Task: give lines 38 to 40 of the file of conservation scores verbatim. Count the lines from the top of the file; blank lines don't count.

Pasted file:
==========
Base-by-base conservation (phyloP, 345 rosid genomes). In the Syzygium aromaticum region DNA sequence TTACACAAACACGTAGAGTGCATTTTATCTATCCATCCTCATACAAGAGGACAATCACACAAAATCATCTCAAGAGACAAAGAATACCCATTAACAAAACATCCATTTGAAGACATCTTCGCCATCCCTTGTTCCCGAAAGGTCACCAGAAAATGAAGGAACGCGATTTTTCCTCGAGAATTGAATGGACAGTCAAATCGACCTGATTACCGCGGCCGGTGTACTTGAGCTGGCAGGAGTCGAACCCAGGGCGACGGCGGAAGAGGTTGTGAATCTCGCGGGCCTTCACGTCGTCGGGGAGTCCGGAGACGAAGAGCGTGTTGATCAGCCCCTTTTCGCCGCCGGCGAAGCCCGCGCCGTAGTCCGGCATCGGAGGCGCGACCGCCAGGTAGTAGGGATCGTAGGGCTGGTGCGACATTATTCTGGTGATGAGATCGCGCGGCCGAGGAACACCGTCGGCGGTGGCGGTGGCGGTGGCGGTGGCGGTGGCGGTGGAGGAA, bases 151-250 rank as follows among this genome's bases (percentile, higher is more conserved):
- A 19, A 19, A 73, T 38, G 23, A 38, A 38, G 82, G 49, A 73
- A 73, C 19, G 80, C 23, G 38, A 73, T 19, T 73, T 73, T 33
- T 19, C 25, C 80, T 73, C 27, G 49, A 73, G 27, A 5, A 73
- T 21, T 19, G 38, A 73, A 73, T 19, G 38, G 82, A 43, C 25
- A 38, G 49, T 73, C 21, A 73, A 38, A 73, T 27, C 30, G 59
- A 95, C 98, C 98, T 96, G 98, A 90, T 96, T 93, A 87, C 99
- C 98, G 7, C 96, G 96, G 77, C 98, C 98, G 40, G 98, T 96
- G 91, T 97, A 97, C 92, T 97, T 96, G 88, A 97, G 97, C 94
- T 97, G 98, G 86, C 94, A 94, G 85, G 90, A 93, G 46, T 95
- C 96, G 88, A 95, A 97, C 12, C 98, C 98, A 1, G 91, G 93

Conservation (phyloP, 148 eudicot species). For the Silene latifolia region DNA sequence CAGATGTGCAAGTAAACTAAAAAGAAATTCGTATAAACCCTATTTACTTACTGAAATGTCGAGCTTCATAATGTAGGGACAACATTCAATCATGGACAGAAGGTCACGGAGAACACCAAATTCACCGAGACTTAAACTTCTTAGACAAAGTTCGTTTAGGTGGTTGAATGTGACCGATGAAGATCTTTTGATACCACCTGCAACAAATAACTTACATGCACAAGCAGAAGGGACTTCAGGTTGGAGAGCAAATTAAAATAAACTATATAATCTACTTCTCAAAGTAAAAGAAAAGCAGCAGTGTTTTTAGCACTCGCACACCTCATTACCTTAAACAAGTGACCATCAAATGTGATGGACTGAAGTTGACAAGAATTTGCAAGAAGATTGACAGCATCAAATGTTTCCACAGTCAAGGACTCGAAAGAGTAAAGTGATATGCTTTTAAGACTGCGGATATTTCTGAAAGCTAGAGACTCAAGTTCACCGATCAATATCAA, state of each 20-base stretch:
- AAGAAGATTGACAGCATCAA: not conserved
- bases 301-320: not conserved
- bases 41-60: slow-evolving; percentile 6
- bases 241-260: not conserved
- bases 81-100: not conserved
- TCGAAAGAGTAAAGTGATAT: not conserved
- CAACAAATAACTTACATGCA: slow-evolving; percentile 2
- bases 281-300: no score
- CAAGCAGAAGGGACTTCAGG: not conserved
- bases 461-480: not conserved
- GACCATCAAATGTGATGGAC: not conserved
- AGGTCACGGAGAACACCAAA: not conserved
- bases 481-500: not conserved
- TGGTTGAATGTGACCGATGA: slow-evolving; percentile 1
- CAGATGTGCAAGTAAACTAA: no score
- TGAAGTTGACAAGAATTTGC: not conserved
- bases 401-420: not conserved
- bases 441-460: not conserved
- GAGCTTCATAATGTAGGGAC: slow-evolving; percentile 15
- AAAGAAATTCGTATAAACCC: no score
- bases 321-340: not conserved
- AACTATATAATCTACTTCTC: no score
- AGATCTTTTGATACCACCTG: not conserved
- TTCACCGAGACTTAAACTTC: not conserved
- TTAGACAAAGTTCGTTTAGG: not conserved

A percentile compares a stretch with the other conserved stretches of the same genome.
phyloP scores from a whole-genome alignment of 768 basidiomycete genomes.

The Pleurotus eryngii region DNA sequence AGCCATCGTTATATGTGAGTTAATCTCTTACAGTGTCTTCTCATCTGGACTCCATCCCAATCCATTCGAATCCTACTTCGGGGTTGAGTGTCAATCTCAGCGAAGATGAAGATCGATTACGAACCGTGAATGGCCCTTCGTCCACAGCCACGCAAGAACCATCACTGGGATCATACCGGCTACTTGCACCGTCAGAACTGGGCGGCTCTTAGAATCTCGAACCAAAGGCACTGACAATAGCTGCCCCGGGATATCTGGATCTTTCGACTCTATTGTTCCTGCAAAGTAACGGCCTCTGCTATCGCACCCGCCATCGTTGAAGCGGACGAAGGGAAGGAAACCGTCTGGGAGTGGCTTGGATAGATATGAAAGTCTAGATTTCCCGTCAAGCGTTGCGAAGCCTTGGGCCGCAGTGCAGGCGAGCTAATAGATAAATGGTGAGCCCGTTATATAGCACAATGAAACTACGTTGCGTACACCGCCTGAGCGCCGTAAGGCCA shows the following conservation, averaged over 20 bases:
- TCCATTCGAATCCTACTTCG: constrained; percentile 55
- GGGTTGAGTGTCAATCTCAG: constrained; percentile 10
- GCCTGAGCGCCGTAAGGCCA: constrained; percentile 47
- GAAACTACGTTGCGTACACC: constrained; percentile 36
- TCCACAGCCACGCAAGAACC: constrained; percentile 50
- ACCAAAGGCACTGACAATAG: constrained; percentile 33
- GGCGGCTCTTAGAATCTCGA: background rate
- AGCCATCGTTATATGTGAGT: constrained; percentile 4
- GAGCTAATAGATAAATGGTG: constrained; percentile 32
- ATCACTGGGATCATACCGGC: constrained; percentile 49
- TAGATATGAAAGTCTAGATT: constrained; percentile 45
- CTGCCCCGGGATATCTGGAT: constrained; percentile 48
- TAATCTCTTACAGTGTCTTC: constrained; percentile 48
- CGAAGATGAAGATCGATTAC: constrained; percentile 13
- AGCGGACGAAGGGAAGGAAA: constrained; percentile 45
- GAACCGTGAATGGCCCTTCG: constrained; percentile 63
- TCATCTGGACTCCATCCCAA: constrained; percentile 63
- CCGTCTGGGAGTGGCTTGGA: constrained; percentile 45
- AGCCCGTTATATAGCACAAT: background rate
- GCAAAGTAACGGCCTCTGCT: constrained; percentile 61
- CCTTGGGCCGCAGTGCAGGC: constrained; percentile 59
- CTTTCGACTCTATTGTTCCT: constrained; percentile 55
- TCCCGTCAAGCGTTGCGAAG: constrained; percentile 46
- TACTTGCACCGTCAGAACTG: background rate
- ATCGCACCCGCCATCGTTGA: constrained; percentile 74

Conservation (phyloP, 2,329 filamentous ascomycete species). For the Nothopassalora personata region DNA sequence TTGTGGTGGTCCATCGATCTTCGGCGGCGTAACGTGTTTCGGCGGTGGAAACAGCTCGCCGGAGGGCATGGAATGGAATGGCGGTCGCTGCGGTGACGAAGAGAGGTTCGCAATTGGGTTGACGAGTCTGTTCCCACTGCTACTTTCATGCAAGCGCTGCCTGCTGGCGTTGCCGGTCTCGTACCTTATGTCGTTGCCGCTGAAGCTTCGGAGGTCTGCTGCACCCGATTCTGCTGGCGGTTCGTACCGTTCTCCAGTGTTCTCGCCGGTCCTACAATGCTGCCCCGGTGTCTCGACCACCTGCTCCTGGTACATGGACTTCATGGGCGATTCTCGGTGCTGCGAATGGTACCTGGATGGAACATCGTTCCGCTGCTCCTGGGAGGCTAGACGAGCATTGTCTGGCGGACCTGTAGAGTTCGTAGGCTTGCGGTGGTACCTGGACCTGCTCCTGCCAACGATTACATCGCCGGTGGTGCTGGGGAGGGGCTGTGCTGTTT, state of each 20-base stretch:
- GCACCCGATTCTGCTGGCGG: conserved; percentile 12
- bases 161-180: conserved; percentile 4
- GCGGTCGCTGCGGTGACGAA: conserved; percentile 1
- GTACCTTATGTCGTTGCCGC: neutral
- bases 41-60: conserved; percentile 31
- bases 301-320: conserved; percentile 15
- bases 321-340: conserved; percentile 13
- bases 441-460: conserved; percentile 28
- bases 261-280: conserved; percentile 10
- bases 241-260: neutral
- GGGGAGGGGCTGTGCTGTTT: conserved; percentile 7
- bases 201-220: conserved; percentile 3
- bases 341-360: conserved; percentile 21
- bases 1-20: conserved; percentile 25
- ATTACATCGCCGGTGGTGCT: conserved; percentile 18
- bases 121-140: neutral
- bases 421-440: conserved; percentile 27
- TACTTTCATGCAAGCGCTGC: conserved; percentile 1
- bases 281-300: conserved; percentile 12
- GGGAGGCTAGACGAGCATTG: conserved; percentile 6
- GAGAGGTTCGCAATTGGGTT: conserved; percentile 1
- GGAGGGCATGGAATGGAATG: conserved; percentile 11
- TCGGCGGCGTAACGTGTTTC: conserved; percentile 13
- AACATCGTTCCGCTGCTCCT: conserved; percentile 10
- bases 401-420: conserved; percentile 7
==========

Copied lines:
A percentile compares a stretch with the other conserved stretches of the same genome.
phyloP scores from a whole-genome alignment of 768 basidiomycete genomes.

The Pleurotus eryngii region DNA sequence AGCCATCGTTATATGTGAGTTAATCTCTTACAGTGTCTTCTCATCTGGACTCCATCCCAATCCATTCGAATCCTACTTCGGGGTTGAGTGTCAATCTCAGCGAAGATGAAGATCGATTACGAACCGTGAATGGCCCTTCGTCCACAGCCACGCAAGAACCATCACTGGGATCATACCGGCTACTTGCACCGTCAGAACTGGGCGGCTCTTAGAATCTCGAACCAAAGGCACTGACAATAGCTGCCCCGGGATATCTGGATCTTTCGACTCTATTGTTCCTGCAAAGTAACGGCCTCTGCTATCGCACCCGCCATCGTTGAAGCGGACGAAGGGAAGGAAACCGTCTGGGAGTGGCTTGGATAGATATGAAAGTCTAGATTTCCCGTCAAGCGTTGCGAAGCCTTGGGCCGCAGTGCAGGCGAGCTAATAGATAAATGGTGAGCCCGTTATATAGCACAATGAAACTACGTTGCGTACACCGCCTGAGCGCCGTAAGGCCA shows the following conservation, averaged over 20 bases: